Programs in Physics & Physical Chemistry
|[Licence| Download | New Version Template] acxf_v1_0.gz(20 Kbytes)|
|Manuscript Title: Diagrammatic many-body perturbation expansion for atoms and molecules: I. General organization.|
|Authors: D.M. Silver|
|Program title: MBPT ORGANIZATION|
|Catalogue identifier: ACXF_v1_0|
Distribution format: gz
|Journal reference: Comput. Phys. Commun. 14(1978)71|
|Programming language: Fortran.|
|Computer: IBM 360/91.|
|Operating system: ASP.|
|Program overlaid: yes|
|RAM: 200K words|
|Word size: 8|
|Keywords: Structure, Diagram, Many-body, Atomic physics, Molecular physics, Electronic, Perturbation theory, Pade approximant, Quantum chemistry.|
|Classification: 2.1, 16.1.|
|ACXG_v1_0||MBPT LADDER DIAGRAMS||CPC 14(1978)81|
|ACXH_v1_0||MBPT RING DIAGRAMS||CPC 14(1978)91|
Nature of problem:
The determination of perturbative solutions to the non-relativistic Schrodinger equation for the electronic structure of atomic and molecular systems is considered within the Born-Oppenheimer approximation.
The diagrammatic many-body perturbation expansion is employed through third-order in the energy and first-order in the wavefunction, including all many-body effects that arise. The calculations are performed within algebraic approximation in which eigenfunctions are parameterized by expansion in a finite set of basis functions. Computer algorithms are presented for the organization and sorting of the one- electron and two-electron interaction integrals; and the calculation of final results, including Pade approximants and variational many-body perturbative upper-bounds to the energy eigenvalue.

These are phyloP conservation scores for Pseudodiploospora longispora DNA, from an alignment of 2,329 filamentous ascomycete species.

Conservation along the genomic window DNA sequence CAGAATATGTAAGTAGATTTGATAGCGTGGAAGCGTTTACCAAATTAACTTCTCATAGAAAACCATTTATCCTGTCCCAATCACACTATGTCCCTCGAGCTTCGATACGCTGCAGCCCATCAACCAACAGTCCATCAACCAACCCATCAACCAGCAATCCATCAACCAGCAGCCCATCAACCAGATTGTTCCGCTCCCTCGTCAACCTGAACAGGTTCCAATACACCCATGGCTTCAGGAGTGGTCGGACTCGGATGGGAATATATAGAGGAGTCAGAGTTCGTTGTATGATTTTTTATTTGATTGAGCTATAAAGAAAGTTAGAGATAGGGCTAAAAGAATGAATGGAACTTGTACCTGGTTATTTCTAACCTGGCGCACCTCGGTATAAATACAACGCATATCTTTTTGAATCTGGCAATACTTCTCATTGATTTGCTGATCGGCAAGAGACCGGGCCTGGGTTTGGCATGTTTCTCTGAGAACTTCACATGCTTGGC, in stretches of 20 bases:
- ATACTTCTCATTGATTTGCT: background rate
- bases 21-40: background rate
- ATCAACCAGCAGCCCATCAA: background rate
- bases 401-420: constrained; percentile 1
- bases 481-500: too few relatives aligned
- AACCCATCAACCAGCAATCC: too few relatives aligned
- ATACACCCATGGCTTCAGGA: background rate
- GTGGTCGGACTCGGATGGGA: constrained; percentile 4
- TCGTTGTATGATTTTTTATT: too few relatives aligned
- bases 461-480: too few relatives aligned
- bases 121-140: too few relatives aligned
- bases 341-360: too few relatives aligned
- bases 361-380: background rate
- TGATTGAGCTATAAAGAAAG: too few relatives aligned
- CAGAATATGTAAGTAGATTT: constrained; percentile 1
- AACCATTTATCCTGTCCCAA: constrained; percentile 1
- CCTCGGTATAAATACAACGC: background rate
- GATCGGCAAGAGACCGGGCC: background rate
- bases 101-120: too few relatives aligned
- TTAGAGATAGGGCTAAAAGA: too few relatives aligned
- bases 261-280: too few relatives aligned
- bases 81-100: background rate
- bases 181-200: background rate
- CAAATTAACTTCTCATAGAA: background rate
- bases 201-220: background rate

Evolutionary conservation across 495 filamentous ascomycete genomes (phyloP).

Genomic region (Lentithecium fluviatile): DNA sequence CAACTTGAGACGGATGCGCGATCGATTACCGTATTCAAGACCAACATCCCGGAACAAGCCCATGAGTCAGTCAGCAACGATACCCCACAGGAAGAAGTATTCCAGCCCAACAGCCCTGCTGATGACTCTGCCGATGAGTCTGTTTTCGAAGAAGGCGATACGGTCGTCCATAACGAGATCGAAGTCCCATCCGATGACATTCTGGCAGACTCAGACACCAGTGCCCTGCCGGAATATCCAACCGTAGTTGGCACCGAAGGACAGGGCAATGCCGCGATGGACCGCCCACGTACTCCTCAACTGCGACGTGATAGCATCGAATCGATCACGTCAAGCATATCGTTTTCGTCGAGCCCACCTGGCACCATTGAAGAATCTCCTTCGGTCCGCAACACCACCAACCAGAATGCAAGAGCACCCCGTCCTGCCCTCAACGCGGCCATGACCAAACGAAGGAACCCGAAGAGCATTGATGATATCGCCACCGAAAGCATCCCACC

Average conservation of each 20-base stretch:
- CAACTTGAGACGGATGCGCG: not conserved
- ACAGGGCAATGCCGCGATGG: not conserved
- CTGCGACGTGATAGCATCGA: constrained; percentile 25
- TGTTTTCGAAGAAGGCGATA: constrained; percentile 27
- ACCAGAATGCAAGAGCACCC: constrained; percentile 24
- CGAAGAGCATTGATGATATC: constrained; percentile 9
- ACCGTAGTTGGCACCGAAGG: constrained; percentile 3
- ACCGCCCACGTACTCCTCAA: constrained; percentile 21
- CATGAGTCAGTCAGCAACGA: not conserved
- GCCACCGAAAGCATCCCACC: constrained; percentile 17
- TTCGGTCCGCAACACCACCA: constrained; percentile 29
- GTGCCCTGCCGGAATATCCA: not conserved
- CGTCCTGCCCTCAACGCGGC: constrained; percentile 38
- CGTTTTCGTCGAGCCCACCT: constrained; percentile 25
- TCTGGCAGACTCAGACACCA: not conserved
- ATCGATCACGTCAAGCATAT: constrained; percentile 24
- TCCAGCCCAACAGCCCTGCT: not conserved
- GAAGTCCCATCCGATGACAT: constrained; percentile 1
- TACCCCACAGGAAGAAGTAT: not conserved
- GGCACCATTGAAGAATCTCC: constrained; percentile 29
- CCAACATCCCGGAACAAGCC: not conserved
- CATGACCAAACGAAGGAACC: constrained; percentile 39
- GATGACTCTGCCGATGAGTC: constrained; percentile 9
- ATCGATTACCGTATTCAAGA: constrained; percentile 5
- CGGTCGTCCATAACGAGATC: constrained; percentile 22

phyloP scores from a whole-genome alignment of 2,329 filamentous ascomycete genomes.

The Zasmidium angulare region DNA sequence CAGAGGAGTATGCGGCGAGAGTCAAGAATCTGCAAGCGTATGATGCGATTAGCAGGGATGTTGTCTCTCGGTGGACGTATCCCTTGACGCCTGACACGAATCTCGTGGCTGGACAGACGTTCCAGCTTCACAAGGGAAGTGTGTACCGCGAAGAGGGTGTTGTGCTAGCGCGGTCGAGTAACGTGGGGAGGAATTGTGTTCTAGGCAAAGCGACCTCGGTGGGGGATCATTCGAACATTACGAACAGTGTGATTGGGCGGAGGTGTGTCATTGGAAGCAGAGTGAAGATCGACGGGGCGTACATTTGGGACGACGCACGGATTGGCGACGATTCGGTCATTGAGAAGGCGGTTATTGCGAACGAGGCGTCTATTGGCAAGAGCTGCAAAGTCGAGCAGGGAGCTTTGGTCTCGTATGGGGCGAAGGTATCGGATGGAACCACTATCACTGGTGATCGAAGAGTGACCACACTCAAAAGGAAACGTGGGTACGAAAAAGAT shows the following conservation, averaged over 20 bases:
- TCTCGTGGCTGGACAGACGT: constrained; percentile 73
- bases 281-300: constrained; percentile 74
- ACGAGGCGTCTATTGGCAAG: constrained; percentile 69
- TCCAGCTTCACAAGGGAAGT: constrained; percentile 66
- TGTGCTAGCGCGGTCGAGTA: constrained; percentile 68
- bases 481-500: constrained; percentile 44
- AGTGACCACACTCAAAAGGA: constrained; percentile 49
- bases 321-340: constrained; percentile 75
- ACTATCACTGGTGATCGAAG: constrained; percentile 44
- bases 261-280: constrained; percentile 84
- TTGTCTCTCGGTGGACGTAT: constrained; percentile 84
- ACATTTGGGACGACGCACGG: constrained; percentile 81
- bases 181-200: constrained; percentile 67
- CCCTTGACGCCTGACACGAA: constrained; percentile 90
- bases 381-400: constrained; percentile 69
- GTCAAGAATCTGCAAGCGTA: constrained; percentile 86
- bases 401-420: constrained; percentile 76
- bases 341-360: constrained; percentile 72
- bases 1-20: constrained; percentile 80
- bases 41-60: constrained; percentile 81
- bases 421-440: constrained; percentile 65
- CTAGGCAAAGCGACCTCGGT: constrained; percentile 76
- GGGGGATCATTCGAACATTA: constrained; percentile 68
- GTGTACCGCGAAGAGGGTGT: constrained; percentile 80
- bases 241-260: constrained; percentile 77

These programs are restricted to non-degenerate, closed-shell ground- states of atoms and molecules. The reference wavefunction must be closed-shell matrix Hartree-Fock single-determinantal wavefunction. Program dimension statements limit the basis set size to 10 occupied spatial orbitals (20 virtual electrons) and 25 unoccupied spatial orbitals (50 virtual states): these dimensions can easily be increased if necessary.
This program is an integral part of a set of programs. This program prepares the input to the other parts of the set and uses the output from those routines to calculate the final results.
Running times depend strongly on the basis set size and on the number of occupied orbitals: some timing data have been presented. The test run requires approx. 1.5 s of CPU time on the IBM 360/91 for the subprograms within the domain of this paper.
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